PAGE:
Fingal Beach is so unique due to Fingal Split. At the end of the beach, there is a small bar of sand that connects to the island just off the coast. As you walk along this sand, you can see the beach from both sides of the beach. At high tide, this small strip of sand goes under water and the island becomes disconnected from the beach.
Please be careful about walking to the island as the tide does change and you could get stranded. It is also dangerous to swim across as sharks have been spotted in the past and the water can be quite rough to swim across.
When we went, it was SO windy. so we just stayed for a couple of minutes to admire standing between two different beaches!
Fingal Beach is located about a 8 minute drive from Shoal Bay Beach. There was plenty of free parking along the beach.
Zenith Beach is another unique beach in Port Stephens. It is very more protected than the other beaches as it sits between the hills of Mount Tomaree National Park. We stopped here for just a couple of minutes to admire the beach before we started our trek up to the summit of Mount Tomaree. I would love to return to spend more time at this beach. We were told that visiting during sunrise is so beautiful!
Zenith Beach is also a sanctuary zone, meaning there is no collecting or fishing allowed at this beach! Please keep that in mind when visiting.
The entrance to this beach is located at the very end of Shoal Bay Beach. The sign is a little hidden, but the entrance is just to the right of the Mount Tomaree Hike entrance. There is a little bit of parking just outside of the beach that is free.
Hiking the summit to Mount Tomaree is one of the highlights of this area. The 2.2km round trip is fairly steep, so make sure you're wearing appropriate foot wear. The trail is easily marked and paved. They've even built in metal stairs to the cliffside when it becomes difficult to climb up the rocks. The whole trek takes about 30-45 minutes to the top. Just follow the signs to "summit."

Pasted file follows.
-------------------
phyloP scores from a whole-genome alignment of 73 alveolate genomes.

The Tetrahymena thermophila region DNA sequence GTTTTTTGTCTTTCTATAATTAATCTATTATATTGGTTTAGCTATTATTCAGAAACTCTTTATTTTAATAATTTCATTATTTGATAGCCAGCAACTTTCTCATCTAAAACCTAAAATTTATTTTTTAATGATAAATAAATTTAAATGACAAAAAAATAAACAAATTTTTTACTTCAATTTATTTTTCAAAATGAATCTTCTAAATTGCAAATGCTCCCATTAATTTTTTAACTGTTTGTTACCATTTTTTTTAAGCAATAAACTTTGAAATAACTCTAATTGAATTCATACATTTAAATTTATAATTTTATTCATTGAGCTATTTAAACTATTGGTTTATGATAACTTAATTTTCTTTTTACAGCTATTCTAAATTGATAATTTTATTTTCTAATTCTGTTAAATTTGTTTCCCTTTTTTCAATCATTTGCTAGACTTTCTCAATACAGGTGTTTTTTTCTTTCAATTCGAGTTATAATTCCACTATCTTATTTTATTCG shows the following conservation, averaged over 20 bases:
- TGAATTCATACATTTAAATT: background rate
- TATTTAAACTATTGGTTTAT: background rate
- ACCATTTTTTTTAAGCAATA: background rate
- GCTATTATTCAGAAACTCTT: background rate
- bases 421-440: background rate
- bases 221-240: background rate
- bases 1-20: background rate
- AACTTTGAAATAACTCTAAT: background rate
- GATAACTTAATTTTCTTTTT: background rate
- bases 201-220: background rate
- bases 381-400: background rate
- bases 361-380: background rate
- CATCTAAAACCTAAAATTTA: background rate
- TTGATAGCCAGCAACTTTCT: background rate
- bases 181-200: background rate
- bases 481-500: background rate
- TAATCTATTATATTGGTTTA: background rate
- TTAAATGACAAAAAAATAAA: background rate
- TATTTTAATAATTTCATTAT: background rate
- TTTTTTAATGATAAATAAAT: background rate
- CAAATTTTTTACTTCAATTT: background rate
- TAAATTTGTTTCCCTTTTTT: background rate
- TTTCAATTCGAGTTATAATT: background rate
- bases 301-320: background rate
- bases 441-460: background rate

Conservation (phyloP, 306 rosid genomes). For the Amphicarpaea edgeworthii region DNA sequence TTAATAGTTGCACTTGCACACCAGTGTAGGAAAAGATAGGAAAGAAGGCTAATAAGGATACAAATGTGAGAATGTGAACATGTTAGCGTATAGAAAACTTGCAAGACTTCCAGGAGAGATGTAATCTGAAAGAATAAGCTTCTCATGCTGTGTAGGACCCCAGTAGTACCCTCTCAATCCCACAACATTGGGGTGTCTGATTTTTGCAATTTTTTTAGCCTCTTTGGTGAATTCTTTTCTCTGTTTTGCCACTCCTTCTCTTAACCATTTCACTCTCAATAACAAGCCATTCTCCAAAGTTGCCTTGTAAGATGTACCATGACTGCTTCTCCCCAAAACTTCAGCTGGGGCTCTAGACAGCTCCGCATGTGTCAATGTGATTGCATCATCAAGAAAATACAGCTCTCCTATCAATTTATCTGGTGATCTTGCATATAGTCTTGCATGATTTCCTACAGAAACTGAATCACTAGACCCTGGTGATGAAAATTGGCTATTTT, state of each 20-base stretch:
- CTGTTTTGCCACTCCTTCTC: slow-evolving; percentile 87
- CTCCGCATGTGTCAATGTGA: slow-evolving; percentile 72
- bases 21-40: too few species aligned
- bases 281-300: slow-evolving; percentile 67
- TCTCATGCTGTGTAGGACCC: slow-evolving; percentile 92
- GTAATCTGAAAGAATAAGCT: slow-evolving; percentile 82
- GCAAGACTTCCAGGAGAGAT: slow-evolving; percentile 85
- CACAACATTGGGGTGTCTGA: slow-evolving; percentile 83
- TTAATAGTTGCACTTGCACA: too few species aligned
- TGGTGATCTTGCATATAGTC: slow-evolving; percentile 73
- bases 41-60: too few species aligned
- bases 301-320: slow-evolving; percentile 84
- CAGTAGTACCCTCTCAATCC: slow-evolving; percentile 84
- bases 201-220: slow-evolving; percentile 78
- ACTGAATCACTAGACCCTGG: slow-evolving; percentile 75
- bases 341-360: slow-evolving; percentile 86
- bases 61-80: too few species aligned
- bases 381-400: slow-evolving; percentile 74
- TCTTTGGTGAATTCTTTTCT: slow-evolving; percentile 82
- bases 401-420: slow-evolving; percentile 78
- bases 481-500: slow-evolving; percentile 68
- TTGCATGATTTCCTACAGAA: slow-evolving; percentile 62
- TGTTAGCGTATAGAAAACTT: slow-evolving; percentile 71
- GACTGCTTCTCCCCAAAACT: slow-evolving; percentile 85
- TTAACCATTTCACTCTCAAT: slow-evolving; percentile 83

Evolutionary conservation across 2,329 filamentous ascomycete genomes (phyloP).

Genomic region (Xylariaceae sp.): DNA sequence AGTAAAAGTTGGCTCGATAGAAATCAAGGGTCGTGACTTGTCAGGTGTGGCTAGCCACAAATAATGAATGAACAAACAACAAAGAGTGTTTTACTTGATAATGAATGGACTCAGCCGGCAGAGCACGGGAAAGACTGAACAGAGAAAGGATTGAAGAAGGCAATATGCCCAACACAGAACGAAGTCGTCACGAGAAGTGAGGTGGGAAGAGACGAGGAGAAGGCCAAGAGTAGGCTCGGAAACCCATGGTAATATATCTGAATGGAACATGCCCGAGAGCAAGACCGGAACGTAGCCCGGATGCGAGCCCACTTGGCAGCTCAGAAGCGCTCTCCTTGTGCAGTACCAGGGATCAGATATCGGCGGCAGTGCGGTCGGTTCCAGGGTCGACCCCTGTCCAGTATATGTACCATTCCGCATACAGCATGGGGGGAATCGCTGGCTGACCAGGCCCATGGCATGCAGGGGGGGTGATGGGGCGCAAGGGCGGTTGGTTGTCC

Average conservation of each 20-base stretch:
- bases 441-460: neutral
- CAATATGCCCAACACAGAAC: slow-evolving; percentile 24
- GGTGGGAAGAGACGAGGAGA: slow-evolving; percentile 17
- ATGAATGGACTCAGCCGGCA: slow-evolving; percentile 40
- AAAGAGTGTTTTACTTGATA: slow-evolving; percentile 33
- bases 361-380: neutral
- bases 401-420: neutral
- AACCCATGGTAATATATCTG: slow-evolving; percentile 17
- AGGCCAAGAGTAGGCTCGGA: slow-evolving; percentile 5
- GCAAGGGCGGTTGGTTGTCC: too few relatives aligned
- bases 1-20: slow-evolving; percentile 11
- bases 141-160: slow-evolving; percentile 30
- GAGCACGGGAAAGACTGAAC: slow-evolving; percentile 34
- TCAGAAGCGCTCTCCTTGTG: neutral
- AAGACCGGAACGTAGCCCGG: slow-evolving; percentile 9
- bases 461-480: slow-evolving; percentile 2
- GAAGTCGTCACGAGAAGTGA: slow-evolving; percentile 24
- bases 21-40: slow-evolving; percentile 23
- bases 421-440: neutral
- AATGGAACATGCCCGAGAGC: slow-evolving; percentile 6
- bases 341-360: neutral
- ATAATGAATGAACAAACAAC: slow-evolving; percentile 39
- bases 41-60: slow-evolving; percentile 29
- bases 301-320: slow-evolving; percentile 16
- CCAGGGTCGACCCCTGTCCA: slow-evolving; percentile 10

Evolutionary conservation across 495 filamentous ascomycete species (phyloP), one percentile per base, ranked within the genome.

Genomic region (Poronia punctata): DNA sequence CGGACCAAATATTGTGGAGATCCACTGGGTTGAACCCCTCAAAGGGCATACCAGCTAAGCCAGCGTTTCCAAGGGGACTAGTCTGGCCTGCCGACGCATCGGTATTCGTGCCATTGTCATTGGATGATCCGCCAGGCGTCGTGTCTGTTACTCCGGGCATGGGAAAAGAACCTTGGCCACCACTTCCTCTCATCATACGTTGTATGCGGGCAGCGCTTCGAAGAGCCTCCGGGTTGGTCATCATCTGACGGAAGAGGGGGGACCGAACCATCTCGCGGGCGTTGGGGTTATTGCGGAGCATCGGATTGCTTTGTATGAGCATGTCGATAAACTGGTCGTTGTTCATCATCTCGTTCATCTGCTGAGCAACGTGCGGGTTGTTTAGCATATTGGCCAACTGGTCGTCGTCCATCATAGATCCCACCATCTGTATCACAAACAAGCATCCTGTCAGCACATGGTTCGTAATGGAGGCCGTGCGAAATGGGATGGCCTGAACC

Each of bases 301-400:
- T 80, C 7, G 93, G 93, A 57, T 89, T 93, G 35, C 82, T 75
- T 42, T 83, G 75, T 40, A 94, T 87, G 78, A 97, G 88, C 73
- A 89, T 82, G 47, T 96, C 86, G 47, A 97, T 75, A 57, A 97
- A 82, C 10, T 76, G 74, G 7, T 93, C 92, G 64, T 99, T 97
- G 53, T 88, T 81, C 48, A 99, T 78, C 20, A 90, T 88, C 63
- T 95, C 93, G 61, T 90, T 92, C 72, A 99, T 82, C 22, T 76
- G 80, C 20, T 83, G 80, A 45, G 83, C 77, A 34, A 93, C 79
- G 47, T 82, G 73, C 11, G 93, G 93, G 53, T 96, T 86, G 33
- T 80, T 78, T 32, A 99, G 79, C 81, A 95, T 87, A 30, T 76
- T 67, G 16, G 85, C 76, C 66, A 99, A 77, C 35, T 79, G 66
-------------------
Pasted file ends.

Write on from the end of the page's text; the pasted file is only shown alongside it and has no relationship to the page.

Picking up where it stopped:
At the summit, there are 360 degree views of all of Port Stephens! We loved the views overlooking Zenith Beach and Fingal Split. Definitely visit during sunset to admire that golden glow over the coastline. It's the perfect way to end the day.
During the winter months of June-September, grab a pair of binoculars for your climb and you might spot some migrating whales along the coastline!
If you want, you could pack a picnic for the top to really have an over the top experience!
Stockton Sand Dunes
Did you know that there are over 32 km of sand dunes located in Port Stephens?? Located on the Worimi Conservation Land, these sand dunes are unbelievable! These sand dunes can be up to 30 meters tall with almost a 60 degree slope. They are also the largest coastal sand dunes in the Southern Hemisphere. A MUST visit. It's easiest to access the sand dunes from Anna Bay. Here, is where most activities for the sand dunes begin. You could go sandboarding, quad biking, surfing, or even ride a camel through the dunes! Click here to learn about all the activities available at the Stockton Sand Dunes!
There is free parking available at Anna Bay, however, it was not a large parking lot.
There is also a small cafe to grab a bite to eat or a coffee before you go to the beach.
Unfortunately for us, the weather really turned and it was super stormy when we went. We can't wait to return to do some sandboarding!
We JUST scratched the surface of things to do in the Port Stephens area and can't wait until our next visit this summer! It really is such a beautiful coastal destination in NSW and perfect for a little escape from life in Sydney.
It's always so rewarding to reconnect with nature too and leaves you so rejuvenated. We hope you will be able to use this guide to feel the exact same way we did when visiting The Clyde with Riparide.*
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*Although some parts of this trip were sponsored by Riparide, all opinions are of course our own.